LAKE FOREST, CA (PRWEB) July 27, 2005
From 1996 to 2000, 69 health care workers were killed on the job and among all American workers, health care and social services have the highest rates of non-fatal assault injuries in the workplace. According to a recent study by the American Nursing Association (ANA), nearly a half million nurses per year reported that they were victims of violent crimes in the workplace. With this in mind, preeminent workplace violence expert, W. Barry Nixon, SPHR, Executive Director, National Institute for the Prevention of Workplace Violence, Inc., has released a list of 7 things every health care worker needs to know about workplace violence.
ÂEvery individual has a right to a safe workplace. My goal is to provide a quick set of easily assimilated tips anyone can use. While every Healthcare Worker should accept the fact that, given the increasing statistics, the chance of being exposed to Workplace Violence is very real; Healthcare Workers should also adapt and completely accept the paradigm that Âviolence is not a part of the job.Â Refuse to accept that becoming a victim is inevitable because most incidents of workplace violence are preventable if the organization and employees take the necessary steps to prevent it,Â commented Nixon.
According to Nixon, there are 7 things every health care worker needs to know about Workplace Violence:
1. Adapt and completely accept the paradigm that Âviolence is not a part of the job.Â Also, given recent statistics, accept the fact that the chance of you being exposed to workplace violence is very real. Refuse to accept that becoming a victim is inevitable because most incidents of workplace violence are preventable if your organization and employees take the necessary steps to prevent it.
(see NIX Model for Managing Workplace Violence at http://www.Workplaceviolence911.com
2. Read your organizations workplace violence prevention policy and understand the definition of workplace violence and its components. (See Model Policies and definitions at http://www.Workplaceviolence911.com).
3. Make a commitment to know, understand and recognize the potential warning signs or Âat riskÂ behaviors that individuals frequently demonstrate prior to an incident of workplace violence.
4. Make a commitment to get training in workplace violence prevention. Request that your Union and/or Employer offers a program and if this does not happen, seek out information from the Human Resources, Security, Occupational Health & Safety departments; a professional association, e.g., ANA, AAOHN, ASIS, SHRM, etc.; from the internet; (http://www.Workplaceviolence911.com), or read a book on the subject.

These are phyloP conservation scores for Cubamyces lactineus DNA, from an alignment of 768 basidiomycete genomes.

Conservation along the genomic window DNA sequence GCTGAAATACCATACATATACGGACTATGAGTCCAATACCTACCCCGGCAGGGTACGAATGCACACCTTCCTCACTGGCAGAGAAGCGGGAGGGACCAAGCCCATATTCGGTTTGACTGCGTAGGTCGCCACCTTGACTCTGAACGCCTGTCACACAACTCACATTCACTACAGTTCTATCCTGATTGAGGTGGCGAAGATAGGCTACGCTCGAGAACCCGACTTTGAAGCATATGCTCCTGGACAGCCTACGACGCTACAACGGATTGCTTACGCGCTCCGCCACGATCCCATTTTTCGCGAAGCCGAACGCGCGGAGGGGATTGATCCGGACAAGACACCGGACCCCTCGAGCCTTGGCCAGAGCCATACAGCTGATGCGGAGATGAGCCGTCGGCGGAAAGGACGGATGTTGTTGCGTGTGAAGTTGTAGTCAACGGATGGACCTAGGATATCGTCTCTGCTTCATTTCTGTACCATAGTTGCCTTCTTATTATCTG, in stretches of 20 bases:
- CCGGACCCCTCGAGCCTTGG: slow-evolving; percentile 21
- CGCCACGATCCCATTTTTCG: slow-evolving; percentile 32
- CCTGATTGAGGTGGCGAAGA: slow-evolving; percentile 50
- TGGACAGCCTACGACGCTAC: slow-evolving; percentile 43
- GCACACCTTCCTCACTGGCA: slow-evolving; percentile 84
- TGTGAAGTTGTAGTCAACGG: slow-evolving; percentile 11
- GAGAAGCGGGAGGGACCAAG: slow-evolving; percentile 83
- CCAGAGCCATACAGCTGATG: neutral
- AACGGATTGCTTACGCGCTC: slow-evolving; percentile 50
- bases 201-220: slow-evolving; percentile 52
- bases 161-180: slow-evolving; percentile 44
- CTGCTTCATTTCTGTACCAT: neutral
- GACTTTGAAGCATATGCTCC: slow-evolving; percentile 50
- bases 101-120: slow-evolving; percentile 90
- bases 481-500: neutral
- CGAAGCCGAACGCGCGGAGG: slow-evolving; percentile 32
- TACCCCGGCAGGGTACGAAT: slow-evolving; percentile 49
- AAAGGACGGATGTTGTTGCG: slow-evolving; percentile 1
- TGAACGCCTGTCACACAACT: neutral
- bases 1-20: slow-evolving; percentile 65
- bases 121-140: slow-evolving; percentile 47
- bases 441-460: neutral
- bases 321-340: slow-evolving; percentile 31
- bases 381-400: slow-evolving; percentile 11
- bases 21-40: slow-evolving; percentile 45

5. Take responsibility for your own safety and security at work. Report any and all concerns to the designated company representative, such as an Occupational Health and Safety professional, Human Resource or security manager. DonÂt let peer pressure, a code of silence, belief that management will not take action or anything else prevent you from taking steps to protect yourself. If you recognize that a colleague, patients or visitors is exhibiting Âat riskÂ behavior, report it.
6. As an employee, report any concerns about unsafe work conditions, breaches of your security policies or environmental or organizational conditions that may contribute to workplace violence to your human resources representative, security or occupational health professional.
7. If your organization has a process for identifying high-risk patients and flagging charts or records of patients with a history of violence, make sure you understand it and take precautionary steps to protect yourself. Never dismiss these processes as unnecessary or not applicable (based on your experience with the person.) If your organization does not have a process, work with Human Resources, Security, or Occupational Health & Safety professionals to develop one.
Nixon offers these final words of advice; Âwhile it is certainly an organizationÂs responsibility to provide a safe work environment for its employees, remember that it is your life that may be at stake; donÂt leave any stone unturned and do all you can to protect yourself.Â
Mr. Nixon is certified in Security, Anger Management and Trauma Response. He is a recognized expert and regularly speaks at industry conferences such as ASIS International, Employment Management Association, SHRM, etc. He has authored many published articles and is regularly interviewed by radio and TV news shows as a workplace violence expert, both domestic and international.
Mr. Nixon is also creator of the award winning web site http://www.workplaceviolence911.com, the Ultimate Workplace Violence Prevention Policy Maker Software and http://www.PreemploymentDirectory.com, the most comprehensive source of background screening firms available on the Internet.
Complete details and a full review of workplace violence issues can be found at http://www.workplaceviolence911.com. Or by calling W. Barry Nixon at 949-770-5264.
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